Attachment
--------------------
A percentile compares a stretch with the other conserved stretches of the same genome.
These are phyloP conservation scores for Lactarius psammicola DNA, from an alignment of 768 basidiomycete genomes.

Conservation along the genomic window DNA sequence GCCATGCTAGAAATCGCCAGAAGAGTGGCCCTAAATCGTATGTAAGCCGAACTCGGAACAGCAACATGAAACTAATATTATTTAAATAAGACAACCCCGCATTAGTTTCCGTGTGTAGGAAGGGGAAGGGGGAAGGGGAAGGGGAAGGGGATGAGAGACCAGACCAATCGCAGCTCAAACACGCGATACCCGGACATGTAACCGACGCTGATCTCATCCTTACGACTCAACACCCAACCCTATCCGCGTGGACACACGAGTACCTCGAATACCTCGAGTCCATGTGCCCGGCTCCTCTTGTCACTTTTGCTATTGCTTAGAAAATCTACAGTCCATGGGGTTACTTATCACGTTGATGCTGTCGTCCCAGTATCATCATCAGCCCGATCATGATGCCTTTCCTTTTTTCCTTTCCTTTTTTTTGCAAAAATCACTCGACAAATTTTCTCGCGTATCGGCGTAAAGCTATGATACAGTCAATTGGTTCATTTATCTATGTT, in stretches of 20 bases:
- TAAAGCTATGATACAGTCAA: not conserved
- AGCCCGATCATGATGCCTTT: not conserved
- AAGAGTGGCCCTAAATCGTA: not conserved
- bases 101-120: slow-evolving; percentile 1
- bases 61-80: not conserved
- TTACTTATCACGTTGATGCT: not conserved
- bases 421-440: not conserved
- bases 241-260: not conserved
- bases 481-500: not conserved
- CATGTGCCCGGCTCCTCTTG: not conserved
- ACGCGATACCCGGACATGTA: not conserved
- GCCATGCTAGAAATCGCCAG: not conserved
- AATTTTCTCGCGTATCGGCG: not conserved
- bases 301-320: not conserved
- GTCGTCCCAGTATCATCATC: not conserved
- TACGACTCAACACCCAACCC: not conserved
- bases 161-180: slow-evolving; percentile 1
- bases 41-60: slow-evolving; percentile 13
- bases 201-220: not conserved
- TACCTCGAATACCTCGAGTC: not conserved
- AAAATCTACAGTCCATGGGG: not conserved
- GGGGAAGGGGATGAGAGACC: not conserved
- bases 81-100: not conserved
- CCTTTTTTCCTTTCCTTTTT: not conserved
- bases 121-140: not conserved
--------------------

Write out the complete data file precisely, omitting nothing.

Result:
A percentile compares a stretch with the other conserved stretches of the same genome.
These are phyloP conservation scores for Lactarius psammicola DNA, from an alignment of 768 basidiomycete genomes.

Conservation along the genomic window DNA sequence GCCATGCTAGAAATCGCCAGAAGAGTGGCCCTAAATCGTATGTAAGCCGAACTCGGAACAGCAACATGAAACTAATATTATTTAAATAAGACAACCCCGCATTAGTTTCCGTGTGTAGGAAGGGGAAGGGGGAAGGGGAAGGGGAAGGGGATGAGAGACCAGACCAATCGCAGCTCAAACACGCGATACCCGGACATGTAACCGACGCTGATCTCATCCTTACGACTCAACACCCAACCCTATCCGCGTGGACACACGAGTACCTCGAATACCTCGAGTCCATGTGCCCGGCTCCTCTTGTCACTTTTGCTATTGCTTAGAAAATCTACAGTCCATGGGGTTACTTATCACGTTGATGCTGTCGTCCCAGTATCATCATCAGCCCGATCATGATGCCTTTCCTTTTTTCCTTTCCTTTTTTTTGCAAAAATCACTCGACAAATTTTCTCGCGTATCGGCGTAAAGCTATGATACAGTCAATTGGTTCATTTATCTATGTT, in stretches of 20 bases:
- TAAAGCTATGATACAGTCAA: not conserved
- AGCCCGATCATGATGCCTTT: not conserved
- AAGAGTGGCCCTAAATCGTA: not conserved
- bases 101-120: slow-evolving; percentile 1
- bases 61-80: not conserved
- TTACTTATCACGTTGATGCT: not conserved
- bases 421-440: not conserved
- bases 241-260: not conserved
- bases 481-500: not conserved
- CATGTGCCCGGCTCCTCTTG: not conserved
- ACGCGATACCCGGACATGTA: not conserved
- GCCATGCTAGAAATCGCCAG: not conserved
- AATTTTCTCGCGTATCGGCG: not conserved
- bases 301-320: not conserved
- GTCGTCCCAGTATCATCATC: not conserved
- TACGACTCAACACCCAACCC: not conserved
- bases 161-180: slow-evolving; percentile 1
- bases 41-60: slow-evolving; percentile 13
- bases 201-220: not conserved
- TACCTCGAATACCTCGAGTC: not conserved
- AAAATCTACAGTCCATGGGG: not conserved
- GGGGAAGGGGATGAGAGACC: not conserved
- bases 81-100: not conserved
- CCTTTTTTCCTTTCCTTTTT: not conserved
- bases 121-140: not conserved